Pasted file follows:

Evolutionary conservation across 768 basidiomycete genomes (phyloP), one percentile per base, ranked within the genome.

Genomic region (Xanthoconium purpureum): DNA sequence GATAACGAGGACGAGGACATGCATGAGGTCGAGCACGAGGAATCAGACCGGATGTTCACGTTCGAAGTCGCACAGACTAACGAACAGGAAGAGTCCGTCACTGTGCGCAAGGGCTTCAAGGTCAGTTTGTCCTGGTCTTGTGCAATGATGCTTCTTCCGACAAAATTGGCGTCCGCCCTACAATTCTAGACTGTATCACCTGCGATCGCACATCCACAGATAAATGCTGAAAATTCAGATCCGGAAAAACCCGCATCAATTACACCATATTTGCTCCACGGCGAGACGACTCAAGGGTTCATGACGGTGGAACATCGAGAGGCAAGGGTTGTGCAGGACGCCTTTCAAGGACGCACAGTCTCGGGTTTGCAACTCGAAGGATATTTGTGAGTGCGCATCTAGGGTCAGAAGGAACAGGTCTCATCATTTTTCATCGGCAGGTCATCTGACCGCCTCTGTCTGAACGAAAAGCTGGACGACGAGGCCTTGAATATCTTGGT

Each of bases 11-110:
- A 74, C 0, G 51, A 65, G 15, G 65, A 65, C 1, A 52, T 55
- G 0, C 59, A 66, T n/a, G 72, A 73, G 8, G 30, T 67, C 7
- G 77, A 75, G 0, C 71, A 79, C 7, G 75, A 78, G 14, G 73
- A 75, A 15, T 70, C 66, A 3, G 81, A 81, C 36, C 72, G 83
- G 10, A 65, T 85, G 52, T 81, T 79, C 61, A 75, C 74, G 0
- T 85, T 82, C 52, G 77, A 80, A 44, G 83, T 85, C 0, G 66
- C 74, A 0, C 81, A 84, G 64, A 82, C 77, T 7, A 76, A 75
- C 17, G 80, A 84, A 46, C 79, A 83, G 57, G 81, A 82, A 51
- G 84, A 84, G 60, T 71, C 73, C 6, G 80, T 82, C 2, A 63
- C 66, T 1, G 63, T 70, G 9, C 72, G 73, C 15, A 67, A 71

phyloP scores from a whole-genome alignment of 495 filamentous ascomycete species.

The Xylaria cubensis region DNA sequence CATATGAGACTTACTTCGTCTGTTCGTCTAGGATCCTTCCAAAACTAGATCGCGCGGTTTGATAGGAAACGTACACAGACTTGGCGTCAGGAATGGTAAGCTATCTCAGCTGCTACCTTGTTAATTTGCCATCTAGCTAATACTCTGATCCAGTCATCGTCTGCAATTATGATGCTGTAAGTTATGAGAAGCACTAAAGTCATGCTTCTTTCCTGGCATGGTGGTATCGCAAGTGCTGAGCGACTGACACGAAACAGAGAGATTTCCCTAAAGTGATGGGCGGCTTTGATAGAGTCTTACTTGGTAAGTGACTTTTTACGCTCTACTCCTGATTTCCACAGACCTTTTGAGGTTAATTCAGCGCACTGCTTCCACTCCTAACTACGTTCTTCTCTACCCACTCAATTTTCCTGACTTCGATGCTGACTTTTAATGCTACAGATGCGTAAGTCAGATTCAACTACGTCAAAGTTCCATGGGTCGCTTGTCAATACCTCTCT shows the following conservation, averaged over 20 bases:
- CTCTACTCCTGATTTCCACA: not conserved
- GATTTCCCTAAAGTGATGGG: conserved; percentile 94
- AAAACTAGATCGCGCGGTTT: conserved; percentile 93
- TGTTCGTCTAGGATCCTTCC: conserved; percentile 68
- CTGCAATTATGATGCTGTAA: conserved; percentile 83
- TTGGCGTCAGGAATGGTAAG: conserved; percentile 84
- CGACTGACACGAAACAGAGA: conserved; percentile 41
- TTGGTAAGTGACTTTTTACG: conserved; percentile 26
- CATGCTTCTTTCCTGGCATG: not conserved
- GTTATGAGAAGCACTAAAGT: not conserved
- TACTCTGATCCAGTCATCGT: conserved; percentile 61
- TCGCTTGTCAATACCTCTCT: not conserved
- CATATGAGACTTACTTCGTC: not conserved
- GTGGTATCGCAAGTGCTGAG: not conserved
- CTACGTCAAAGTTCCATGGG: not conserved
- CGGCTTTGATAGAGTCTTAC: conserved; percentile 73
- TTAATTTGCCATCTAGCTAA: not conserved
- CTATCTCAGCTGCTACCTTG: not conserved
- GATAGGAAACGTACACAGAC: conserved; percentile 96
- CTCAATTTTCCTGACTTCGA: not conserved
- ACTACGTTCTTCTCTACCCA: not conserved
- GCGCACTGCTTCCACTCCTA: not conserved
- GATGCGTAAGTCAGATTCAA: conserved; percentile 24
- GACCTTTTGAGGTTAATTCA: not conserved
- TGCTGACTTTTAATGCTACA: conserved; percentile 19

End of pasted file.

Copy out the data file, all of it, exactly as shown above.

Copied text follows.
Evolutionary conservation across 768 basidiomycete genomes (phyloP), one percentile per base, ranked within the genome.

Genomic region (Xanthoconium purpureum): DNA sequence GATAACGAGGACGAGGACATGCATGAGGTCGAGCACGAGGAATCAGACCGGATGTTCACGTTCGAAGTCGCACAGACTAACGAACAGGAAGAGTCCGTCACTGTGCGCAAGGGCTTCAAGGTCAGTTTGTCCTGGTCTTGTGCAATGATGCTTCTTCCGACAAAATTGGCGTCCGCCCTACAATTCTAGACTGTATCACCTGCGATCGCACATCCACAGATAAATGCTGAAAATTCAGATCCGGAAAAACCCGCATCAATTACACCATATTTGCTCCACGGCGAGACGACTCAAGGGTTCATGACGGTGGAACATCGAGAGGCAAGGGTTGTGCAGGACGCCTTTCAAGGACGCACAGTCTCGGGTTTGCAACTCGAAGGATATTTGTGAGTGCGCATCTAGGGTCAGAAGGAACAGGTCTCATCATTTTTCATCGGCAGGTCATCTGACCGCCTCTGTCTGAACGAAAAGCTGGACGACGAGGCCTTGAATATCTTGGT

Each of bases 11-110:
- A 74, C 0, G 51, A 65, G 15, G 65, A 65, C 1, A 52, T 55
- G 0, C 59, A 66, T n/a, G 72, A 73, G 8, G 30, T 67, C 7
- G 77, A 75, G 0, C 71, A 79, C 7, G 75, A 78, G 14, G 73
- A 75, A 15, T 70, C 66, A 3, G 81, A 81, C 36, C 72, G 83
- G 10, A 65, T 85, G 52, T 81, T 79, C 61, A 75, C 74, G 0
- T 85, T 82, C 52, G 77, A 80, A 44, G 83, T 85, C 0, G 66
- C 74, A 0, C 81, A 84, G 64, A 82, C 77, T 7, A 76, A 75
- C 17, G 80, A 84, A 46, C 79, A 83, G 57, G 81, A 82, A 51
- G 84, A 84, G 60, T 71, C 73, C 6, G 80, T 82, C 2, A 63
- C 66, T 1, G 63, T 70, G 9, C 72, G 73, C 15, A 67, A 71

phyloP scores from a whole-genome alignment of 495 filamentous ascomycete species.

The Xylaria cubensis region DNA sequence CATATGAGACTTACTTCGTCTGTTCGTCTAGGATCCTTCCAAAACTAGATCGCGCGGTTTGATAGGAAACGTACACAGACTTGGCGTCAGGAATGGTAAGCTATCTCAGCTGCTACCTTGTTAATTTGCCATCTAGCTAATACTCTGATCCAGTCATCGTCTGCAATTATGATGCTGTAAGTTATGAGAAGCACTAAAGTCATGCTTCTTTCCTGGCATGGTGGTATCGCAAGTGCTGAGCGACTGACACGAAACAGAGAGATTTCCCTAAAGTGATGGGCGGCTTTGATAGAGTCTTACTTGGTAAGTGACTTTTTACGCTCTACTCCTGATTTCCACAGACCTTTTGAGGTTAATTCAGCGCACTGCTTCCACTCCTAACTACGTTCTTCTCTACCCACTCAATTTTCCTGACTTCGATGCTGACTTTTAATGCTACAGATGCGTAAGTCAGATTCAACTACGTCAAAGTTCCATGGGTCGCTTGTCAATACCTCTCT shows the following conservation, averaged over 20 bases:
- CTCTACTCCTGATTTCCACA: not conserved
- GATTTCCCTAAAGTGATGGG: conserved; percentile 94
- AAAACTAGATCGCGCGGTTT: conserved; percentile 93
- TGTTCGTCTAGGATCCTTCC: conserved; percentile 68
- CTGCAATTATGATGCTGTAA: conserved; percentile 83
- TTGGCGTCAGGAATGGTAAG: conserved; percentile 84
- CGACTGACACGAAACAGAGA: conserved; percentile 41
- TTGGTAAGTGACTTTTTACG: conserved; percentile 26
- CATGCTTCTTTCCTGGCATG: not conserved
- GTTATGAGAAGCACTAAAGT: not conserved
- TACTCTGATCCAGTCATCGT: conserved; percentile 61
- TCGCTTGTCAATACCTCTCT: not conserved
- CATATGAGACTTACTTCGTC: not conserved
- GTGGTATCGCAAGTGCTGAG: not conserved
- CTACGTCAAAGTTCCATGGG: not conserved
- CGGCTTTGATAGAGTCTTAC: conserved; percentile 73
- TTAATTTGCCATCTAGCTAA: not conserved
- CTATCTCAGCTGCTACCTTG: not conserved
- GATAGGAAACGTACACAGAC: conserved; percentile 96
- CTCAATTTTCCTGACTTCGA: not conserved
- ACTACGTTCTTCTCTACCCA: not conserved
- GCGCACTGCTTCCACTCCTA: not conserved
- GATGCGTAAGTCAGATTCAA: conserved; percentile 24
- GACCTTTTGAGGTTAATTCA: not conserved
- TGCTGACTTTTAATGCTACA: conserved; percentile 19